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One of the most colorful and influential émigrés to make New York her new home was a Russian immigrant named Helena Petrovna Blavatsky, better known as Madame Blavatsky, who arrived in the 1870s to “visit the birthplace of spiritualism.” (2)
By 1875, she and some of her Hell’s Kitchen compatriots had founded the Theosophical Society, whose main focus was the study of “The Secret Doctrine,” a universal set of governing principles explained by Blavatsky acolyte William Q. Judge as follows: “Theosophy is […] the essential underlying truth of all philosophies; it is a body of doctrine in philosophy, science, and ethics, principally derived from the Eastern Archaic Sacred Theories, which were worked out by a brotherhood of devotees and initiates who used every method of scientific investigation known to us, as well as their own highly developed practices of observation, experiment, concentration, and meditation to reach the truth. They traced all phenomena by every possible means from their significance to their source, and by comparison of their independent searches and observations recorded their conclusions and accepted such results only as could stand the test of applicability and verification from every point and in every conceivable direction.”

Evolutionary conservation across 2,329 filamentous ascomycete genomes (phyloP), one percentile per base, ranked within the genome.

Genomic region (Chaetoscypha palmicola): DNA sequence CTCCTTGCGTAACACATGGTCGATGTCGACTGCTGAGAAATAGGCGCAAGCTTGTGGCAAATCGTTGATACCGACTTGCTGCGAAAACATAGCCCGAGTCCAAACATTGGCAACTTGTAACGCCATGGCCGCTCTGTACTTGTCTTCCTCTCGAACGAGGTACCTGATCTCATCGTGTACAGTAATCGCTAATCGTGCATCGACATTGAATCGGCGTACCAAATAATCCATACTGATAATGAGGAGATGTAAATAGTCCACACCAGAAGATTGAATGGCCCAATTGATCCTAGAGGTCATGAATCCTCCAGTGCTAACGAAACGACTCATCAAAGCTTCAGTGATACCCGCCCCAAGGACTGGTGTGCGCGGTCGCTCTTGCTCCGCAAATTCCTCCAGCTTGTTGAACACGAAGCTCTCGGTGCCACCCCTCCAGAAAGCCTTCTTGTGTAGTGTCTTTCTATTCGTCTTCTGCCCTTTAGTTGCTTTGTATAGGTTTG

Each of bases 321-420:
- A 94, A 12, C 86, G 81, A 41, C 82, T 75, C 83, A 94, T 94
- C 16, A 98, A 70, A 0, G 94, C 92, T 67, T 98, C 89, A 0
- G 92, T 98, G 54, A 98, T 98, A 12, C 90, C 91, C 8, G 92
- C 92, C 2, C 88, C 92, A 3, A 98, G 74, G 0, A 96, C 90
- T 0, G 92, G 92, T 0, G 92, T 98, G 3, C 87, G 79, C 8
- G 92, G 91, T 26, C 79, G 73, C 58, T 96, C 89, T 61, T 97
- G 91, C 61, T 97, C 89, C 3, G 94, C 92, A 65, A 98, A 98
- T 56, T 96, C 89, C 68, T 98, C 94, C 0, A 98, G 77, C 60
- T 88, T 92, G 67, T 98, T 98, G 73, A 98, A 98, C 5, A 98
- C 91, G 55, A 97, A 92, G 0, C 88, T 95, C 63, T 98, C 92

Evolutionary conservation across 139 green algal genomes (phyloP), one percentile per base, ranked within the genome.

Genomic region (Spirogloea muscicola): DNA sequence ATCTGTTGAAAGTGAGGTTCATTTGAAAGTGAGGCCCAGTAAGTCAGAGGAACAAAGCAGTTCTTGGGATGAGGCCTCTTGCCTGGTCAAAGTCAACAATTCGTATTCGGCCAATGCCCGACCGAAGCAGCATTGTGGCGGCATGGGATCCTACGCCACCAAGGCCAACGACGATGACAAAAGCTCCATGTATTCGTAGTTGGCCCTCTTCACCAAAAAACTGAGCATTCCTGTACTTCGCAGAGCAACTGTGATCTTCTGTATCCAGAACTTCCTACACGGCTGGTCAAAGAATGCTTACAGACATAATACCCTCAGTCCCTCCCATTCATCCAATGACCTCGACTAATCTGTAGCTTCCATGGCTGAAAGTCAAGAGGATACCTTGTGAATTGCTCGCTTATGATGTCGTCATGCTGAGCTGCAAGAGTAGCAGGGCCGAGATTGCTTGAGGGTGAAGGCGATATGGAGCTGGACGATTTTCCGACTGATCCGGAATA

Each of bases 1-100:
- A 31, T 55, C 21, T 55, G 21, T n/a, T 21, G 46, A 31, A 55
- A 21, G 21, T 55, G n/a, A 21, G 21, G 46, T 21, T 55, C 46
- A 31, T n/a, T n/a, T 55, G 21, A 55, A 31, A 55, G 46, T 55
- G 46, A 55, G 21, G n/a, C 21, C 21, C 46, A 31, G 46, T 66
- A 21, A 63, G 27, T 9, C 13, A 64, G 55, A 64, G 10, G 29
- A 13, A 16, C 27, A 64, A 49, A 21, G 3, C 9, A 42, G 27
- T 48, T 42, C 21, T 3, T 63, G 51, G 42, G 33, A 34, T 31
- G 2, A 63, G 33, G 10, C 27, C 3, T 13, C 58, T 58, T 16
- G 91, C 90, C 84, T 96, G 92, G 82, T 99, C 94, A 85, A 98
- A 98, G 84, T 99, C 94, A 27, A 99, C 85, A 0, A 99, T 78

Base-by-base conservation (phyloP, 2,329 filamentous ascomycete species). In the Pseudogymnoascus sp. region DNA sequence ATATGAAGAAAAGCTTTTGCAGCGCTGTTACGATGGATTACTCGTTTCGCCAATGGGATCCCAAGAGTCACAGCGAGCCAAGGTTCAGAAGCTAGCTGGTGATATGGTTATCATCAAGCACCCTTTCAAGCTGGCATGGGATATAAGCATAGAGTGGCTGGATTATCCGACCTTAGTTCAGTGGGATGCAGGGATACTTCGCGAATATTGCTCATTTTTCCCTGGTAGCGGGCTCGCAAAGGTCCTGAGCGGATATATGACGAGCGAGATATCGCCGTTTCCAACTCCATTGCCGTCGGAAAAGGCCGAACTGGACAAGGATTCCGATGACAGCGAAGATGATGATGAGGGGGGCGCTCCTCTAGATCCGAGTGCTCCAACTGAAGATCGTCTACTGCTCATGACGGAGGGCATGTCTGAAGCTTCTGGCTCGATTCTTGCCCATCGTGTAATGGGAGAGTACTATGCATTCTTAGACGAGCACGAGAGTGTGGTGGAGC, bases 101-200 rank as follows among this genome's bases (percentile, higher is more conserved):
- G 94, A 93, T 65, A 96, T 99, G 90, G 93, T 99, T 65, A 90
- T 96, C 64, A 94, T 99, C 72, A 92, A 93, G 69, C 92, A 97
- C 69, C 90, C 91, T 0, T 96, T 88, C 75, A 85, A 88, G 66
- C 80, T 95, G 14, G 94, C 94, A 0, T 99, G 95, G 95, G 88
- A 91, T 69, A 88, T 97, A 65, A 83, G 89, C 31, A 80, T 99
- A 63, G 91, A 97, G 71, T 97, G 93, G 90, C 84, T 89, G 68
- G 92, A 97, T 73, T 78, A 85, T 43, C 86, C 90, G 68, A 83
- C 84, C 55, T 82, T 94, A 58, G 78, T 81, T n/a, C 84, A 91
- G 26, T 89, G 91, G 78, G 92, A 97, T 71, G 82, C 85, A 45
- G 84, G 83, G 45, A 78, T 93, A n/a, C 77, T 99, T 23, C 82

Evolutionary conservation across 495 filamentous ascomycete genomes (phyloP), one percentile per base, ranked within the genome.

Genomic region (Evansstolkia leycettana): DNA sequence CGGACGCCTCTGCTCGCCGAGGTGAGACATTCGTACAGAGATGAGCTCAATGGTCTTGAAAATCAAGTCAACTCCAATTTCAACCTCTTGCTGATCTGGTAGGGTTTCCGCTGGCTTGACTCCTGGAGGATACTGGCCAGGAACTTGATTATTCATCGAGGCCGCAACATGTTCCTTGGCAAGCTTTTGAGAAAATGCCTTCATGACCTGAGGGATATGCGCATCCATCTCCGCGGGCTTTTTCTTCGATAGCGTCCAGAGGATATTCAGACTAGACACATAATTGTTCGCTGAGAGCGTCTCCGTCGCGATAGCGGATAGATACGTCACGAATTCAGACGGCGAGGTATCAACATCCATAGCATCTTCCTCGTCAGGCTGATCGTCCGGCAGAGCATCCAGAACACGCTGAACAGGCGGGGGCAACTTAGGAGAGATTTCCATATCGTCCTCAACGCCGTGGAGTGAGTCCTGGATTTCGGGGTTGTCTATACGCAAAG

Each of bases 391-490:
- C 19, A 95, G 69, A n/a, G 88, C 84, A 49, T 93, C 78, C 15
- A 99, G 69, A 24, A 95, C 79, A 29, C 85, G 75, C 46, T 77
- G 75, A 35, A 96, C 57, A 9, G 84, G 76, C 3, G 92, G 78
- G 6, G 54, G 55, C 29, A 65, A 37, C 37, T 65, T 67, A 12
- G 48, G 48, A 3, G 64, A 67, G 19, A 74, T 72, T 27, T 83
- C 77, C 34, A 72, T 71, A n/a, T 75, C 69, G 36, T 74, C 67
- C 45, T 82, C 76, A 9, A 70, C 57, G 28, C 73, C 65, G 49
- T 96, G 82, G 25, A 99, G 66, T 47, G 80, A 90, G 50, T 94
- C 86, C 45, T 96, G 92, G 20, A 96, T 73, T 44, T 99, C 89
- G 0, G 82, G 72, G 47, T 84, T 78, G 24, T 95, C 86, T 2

Under the aegis of Blavatsky’s Theosophical Society, many practices that focused on the occult and the exploration of the meaning of life, death–and life after death–as well as the concept of karma on a grand scale and reincarnation were introduced to a broad audience. “That organization became hugely influential—it actually reintroduced the word occult into common use as the word had fallen into disuse—and Blavatsky very convincingly spoke of her search for an occult or hidden philosophy from which all the modern religion sprang,” notes Horowitz. Blavatsky credited Buddhism and Hinduism with some of her core beliefs and alluded to “hidden spiritual masters” who were helping her spread the word.